There are two main types of pushing techniques that are discussed in the research, directed pushing or spontaneous pushing. Directed pushing is the process of taking a deep breath and holding it while bearing down for a period of time as directed by your healthcare provider. Once you are 10 cm dilated, you may be directed to start pushing. Spontaneous pushing refers to the pushing technique that is triggered by a woman’s natural reflexes when the baby descends into the birth canal. With this technique mothers and birthing persons push when they feel the urge to push, and push 3-5 times per contraction, usually using open glottis breathing to push. This is when mothers exhale forcefully and engage their abdominal wall to aid their pushing. This is also known as breathing down your baby. This form of pushing is thought to be more effective and less fatiguing and associated with a shorter pushing stage, which decreases the strain on the pelvic floor muscles. I like to have my mothers and birthing persons practice these forms of pushing in a variety of positions in clinic with their birthing partners and then I have them practice these techniques when they have a bowel movement.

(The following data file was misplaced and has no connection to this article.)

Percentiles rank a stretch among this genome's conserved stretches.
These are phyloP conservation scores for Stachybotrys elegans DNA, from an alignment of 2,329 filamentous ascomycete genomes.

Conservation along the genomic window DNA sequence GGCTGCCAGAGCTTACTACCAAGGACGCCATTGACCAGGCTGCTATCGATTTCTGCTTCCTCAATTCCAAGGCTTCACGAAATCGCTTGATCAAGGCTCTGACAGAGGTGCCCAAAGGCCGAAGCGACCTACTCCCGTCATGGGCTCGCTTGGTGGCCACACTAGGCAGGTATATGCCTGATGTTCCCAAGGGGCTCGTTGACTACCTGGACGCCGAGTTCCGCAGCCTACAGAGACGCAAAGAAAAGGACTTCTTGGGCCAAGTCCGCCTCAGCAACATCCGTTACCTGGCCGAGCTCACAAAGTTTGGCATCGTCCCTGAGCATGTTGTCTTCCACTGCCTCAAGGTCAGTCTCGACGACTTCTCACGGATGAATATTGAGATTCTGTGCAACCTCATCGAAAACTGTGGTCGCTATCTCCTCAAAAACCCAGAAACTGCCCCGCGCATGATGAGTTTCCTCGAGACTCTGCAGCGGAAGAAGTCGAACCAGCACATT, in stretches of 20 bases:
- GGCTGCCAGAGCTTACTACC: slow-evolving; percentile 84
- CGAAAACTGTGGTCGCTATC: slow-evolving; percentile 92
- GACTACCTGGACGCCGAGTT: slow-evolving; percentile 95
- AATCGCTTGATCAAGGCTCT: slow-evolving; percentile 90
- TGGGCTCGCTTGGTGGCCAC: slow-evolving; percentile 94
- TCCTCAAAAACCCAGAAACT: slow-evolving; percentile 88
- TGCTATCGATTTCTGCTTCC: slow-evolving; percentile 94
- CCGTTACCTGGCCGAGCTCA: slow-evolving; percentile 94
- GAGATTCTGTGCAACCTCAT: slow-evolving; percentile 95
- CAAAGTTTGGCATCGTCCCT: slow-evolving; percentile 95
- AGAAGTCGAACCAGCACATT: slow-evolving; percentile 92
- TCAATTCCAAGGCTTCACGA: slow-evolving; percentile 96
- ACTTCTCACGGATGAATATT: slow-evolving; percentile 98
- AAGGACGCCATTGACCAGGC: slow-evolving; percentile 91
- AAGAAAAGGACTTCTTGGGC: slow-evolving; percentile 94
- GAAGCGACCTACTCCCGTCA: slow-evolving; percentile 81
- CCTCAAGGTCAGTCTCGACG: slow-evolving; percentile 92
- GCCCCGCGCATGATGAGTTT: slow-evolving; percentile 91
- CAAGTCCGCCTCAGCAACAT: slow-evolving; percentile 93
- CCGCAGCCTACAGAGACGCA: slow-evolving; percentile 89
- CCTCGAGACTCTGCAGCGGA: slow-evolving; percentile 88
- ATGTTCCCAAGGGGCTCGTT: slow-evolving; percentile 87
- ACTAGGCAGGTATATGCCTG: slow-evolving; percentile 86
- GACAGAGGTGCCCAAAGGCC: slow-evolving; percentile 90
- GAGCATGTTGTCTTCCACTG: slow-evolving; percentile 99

I can’t forget to mention perineal massage. Unfortunately, there has been some misconceptions regarding the idea of this exercise. Its purpose is not to “stretch out” your perineum, but rather improve your body’s ability to tolerate tissue stretch and keep your muscles relaxed. You see, like any muscle in the body, when we experience too much stretch, our muscles will naturally want to contract through built-in reflexes. This is especially the case when we experience pain. Many expecting mothers and birthing persons, without knowledge of their pelvic floor, go into their birth experience with a tense pelvic floor. During labour and birth, those intense bouts of pain can promote further tension of your pelvic floor. This can hinder the descent of baby’s head into the birth canal and potentially require an episiotomy and/or use of forceps or a vacuum to help birth your baby. Research has shown that perineal massage can reduce your risk of an episiotomy, but it does not reduce your risk of tearing. And this may seem scary, but we now know that a natural tear is better for tissue healing than a surgical cut. So, when should you start? Research shows us that you can start doing these exercises as late as 35 weeks of pregnancy.